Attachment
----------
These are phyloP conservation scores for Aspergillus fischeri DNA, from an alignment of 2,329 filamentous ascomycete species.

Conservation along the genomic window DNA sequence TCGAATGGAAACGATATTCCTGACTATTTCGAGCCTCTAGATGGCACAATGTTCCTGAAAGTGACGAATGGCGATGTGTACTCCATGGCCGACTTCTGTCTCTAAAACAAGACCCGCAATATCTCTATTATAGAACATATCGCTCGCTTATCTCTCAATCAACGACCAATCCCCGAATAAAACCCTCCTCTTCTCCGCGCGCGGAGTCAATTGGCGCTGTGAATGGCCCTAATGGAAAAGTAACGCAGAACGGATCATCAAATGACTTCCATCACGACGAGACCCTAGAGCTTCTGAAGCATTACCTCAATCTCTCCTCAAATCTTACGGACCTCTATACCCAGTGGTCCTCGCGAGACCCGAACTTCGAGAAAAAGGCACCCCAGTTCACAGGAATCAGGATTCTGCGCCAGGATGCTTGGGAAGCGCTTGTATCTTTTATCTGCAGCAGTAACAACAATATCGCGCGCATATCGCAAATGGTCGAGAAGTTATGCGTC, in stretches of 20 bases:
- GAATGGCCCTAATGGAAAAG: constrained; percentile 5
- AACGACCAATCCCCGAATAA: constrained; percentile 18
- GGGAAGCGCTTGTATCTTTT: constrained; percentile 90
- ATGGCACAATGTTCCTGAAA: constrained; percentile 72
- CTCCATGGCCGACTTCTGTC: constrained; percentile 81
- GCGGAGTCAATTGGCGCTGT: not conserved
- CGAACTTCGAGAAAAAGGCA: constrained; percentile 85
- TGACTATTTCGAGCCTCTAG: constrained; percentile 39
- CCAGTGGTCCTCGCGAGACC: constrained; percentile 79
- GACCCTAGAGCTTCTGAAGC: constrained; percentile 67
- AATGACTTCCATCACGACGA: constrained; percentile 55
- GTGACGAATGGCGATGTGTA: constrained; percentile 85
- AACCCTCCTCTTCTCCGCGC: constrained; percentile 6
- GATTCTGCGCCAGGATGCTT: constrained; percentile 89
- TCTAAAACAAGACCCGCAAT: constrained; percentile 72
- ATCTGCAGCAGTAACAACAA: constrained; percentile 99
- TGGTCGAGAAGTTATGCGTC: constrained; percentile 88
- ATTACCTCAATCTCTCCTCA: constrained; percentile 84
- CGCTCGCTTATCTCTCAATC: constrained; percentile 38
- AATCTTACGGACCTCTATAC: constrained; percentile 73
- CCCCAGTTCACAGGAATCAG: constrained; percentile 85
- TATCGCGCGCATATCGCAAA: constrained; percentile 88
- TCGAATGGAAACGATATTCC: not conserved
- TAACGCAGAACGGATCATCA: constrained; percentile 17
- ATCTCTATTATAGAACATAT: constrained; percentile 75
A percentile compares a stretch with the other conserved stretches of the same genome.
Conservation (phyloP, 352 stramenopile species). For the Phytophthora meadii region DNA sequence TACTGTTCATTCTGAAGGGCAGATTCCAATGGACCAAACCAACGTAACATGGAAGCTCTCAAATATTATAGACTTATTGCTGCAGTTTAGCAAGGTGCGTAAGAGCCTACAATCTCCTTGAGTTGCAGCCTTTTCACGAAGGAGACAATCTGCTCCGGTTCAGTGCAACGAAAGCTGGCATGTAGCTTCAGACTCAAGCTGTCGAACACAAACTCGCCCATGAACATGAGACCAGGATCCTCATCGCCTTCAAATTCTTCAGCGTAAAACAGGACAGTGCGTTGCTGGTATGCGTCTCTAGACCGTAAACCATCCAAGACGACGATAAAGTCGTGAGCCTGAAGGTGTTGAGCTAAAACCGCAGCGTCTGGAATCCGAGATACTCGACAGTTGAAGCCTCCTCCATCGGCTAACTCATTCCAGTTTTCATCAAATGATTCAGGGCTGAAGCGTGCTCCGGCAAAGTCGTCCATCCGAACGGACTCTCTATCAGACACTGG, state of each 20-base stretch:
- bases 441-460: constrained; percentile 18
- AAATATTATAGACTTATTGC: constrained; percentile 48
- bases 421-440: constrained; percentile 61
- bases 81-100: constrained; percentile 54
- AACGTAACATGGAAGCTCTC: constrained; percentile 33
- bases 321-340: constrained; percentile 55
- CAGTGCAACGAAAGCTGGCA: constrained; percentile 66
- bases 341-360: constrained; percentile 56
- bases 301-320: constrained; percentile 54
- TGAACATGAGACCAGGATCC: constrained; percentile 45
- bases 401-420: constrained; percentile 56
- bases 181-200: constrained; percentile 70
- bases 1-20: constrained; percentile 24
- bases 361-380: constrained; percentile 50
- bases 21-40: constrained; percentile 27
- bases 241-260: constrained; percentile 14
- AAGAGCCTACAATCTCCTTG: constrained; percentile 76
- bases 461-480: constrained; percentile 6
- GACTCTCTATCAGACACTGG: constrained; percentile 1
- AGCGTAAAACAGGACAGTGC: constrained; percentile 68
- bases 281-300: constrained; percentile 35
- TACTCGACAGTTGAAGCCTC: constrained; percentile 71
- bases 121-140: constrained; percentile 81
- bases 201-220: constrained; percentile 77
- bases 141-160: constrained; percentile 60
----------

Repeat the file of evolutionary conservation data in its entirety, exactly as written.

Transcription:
These are phyloP conservation scores for Aspergillus fischeri DNA, from an alignment of 2,329 filamentous ascomycete species.

Conservation along the genomic window DNA sequence TCGAATGGAAACGATATTCCTGACTATTTCGAGCCTCTAGATGGCACAATGTTCCTGAAAGTGACGAATGGCGATGTGTACTCCATGGCCGACTTCTGTCTCTAAAACAAGACCCGCAATATCTCTATTATAGAACATATCGCTCGCTTATCTCTCAATCAACGACCAATCCCCGAATAAAACCCTCCTCTTCTCCGCGCGCGGAGTCAATTGGCGCTGTGAATGGCCCTAATGGAAAAGTAACGCAGAACGGATCATCAAATGACTTCCATCACGACGAGACCCTAGAGCTTCTGAAGCATTACCTCAATCTCTCCTCAAATCTTACGGACCTCTATACCCAGTGGTCCTCGCGAGACCCGAACTTCGAGAAAAAGGCACCCCAGTTCACAGGAATCAGGATTCTGCGCCAGGATGCTTGGGAAGCGCTTGTATCTTTTATCTGCAGCAGTAACAACAATATCGCGCGCATATCGCAAATGGTCGAGAAGTTATGCGTC, in stretches of 20 bases:
- GAATGGCCCTAATGGAAAAG: constrained; percentile 5
- AACGACCAATCCCCGAATAA: constrained; percentile 18
- GGGAAGCGCTTGTATCTTTT: constrained; percentile 90
- ATGGCACAATGTTCCTGAAA: constrained; percentile 72
- CTCCATGGCCGACTTCTGTC: constrained; percentile 81
- GCGGAGTCAATTGGCGCTGT: not conserved
- CGAACTTCGAGAAAAAGGCA: constrained; percentile 85
- TGACTATTTCGAGCCTCTAG: constrained; percentile 39
- CCAGTGGTCCTCGCGAGACC: constrained; percentile 79
- GACCCTAGAGCTTCTGAAGC: constrained; percentile 67
- AATGACTTCCATCACGACGA: constrained; percentile 55
- GTGACGAATGGCGATGTGTA: constrained; percentile 85
- AACCCTCCTCTTCTCCGCGC: constrained; percentile 6
- GATTCTGCGCCAGGATGCTT: constrained; percentile 89
- TCTAAAACAAGACCCGCAAT: constrained; percentile 72
- ATCTGCAGCAGTAACAACAA: constrained; percentile 99
- TGGTCGAGAAGTTATGCGTC: constrained; percentile 88
- ATTACCTCAATCTCTCCTCA: constrained; percentile 84
- CGCTCGCTTATCTCTCAATC: constrained; percentile 38
- AATCTTACGGACCTCTATAC: constrained; percentile 73
- CCCCAGTTCACAGGAATCAG: constrained; percentile 85
- TATCGCGCGCATATCGCAAA: constrained; percentile 88
- TCGAATGGAAACGATATTCC: not conserved
- TAACGCAGAACGGATCATCA: constrained; percentile 17
- ATCTCTATTATAGAACATAT: constrained; percentile 75
A percentile compares a stretch with the other conserved stretches of the same genome.
Conservation (phyloP, 352 stramenopile species). For the Phytophthora meadii region DNA sequence TACTGTTCATTCTGAAGGGCAGATTCCAATGGACCAAACCAACGTAACATGGAAGCTCTCAAATATTATAGACTTATTGCTGCAGTTTAGCAAGGTGCGTAAGAGCCTACAATCTCCTTGAGTTGCAGCCTTTTCACGAAGGAGACAATCTGCTCCGGTTCAGTGCAACGAAAGCTGGCATGTAGCTTCAGACTCAAGCTGTCGAACACAAACTCGCCCATGAACATGAGACCAGGATCCTCATCGCCTTCAAATTCTTCAGCGTAAAACAGGACAGTGCGTTGCTGGTATGCGTCTCTAGACCGTAAACCATCCAAGACGACGATAAAGTCGTGAGCCTGAAGGTGTTGAGCTAAAACCGCAGCGTCTGGAATCCGAGATACTCGACAGTTGAAGCCTCCTCCATCGGCTAACTCATTCCAGTTTTCATCAAATGATTCAGGGCTGAAGCGTGCTCCGGCAAAGTCGTCCATCCGAACGGACTCTCTATCAGACACTGG, state of each 20-base stretch:
- bases 441-460: constrained; percentile 18
- AAATATTATAGACTTATTGC: constrained; percentile 48
- bases 421-440: constrained; percentile 61
- bases 81-100: constrained; percentile 54
- AACGTAACATGGAAGCTCTC: constrained; percentile 33
- bases 321-340: constrained; percentile 55
- CAGTGCAACGAAAGCTGGCA: constrained; percentile 66
- bases 341-360: constrained; percentile 56
- bases 301-320: constrained; percentile 54
- TGAACATGAGACCAGGATCC: constrained; percentile 45
- bases 401-420: constrained; percentile 56
- bases 181-200: constrained; percentile 70
- bases 1-20: constrained; percentile 24
- bases 361-380: constrained; percentile 50
- bases 21-40: constrained; percentile 27
- bases 241-260: constrained; percentile 14
- AAGAGCCTACAATCTCCTTG: constrained; percentile 76
- bases 461-480: constrained; percentile 6
- GACTCTCTATCAGACACTGG: constrained; percentile 1
- AGCGTAAAACAGGACAGTGC: constrained; percentile 68
- bases 281-300: constrained; percentile 35
- TACTCGACAGTTGAAGCCTC: constrained; percentile 71
- bases 121-140: constrained; percentile 81
- bases 201-220: constrained; percentile 77
- bases 141-160: constrained; percentile 60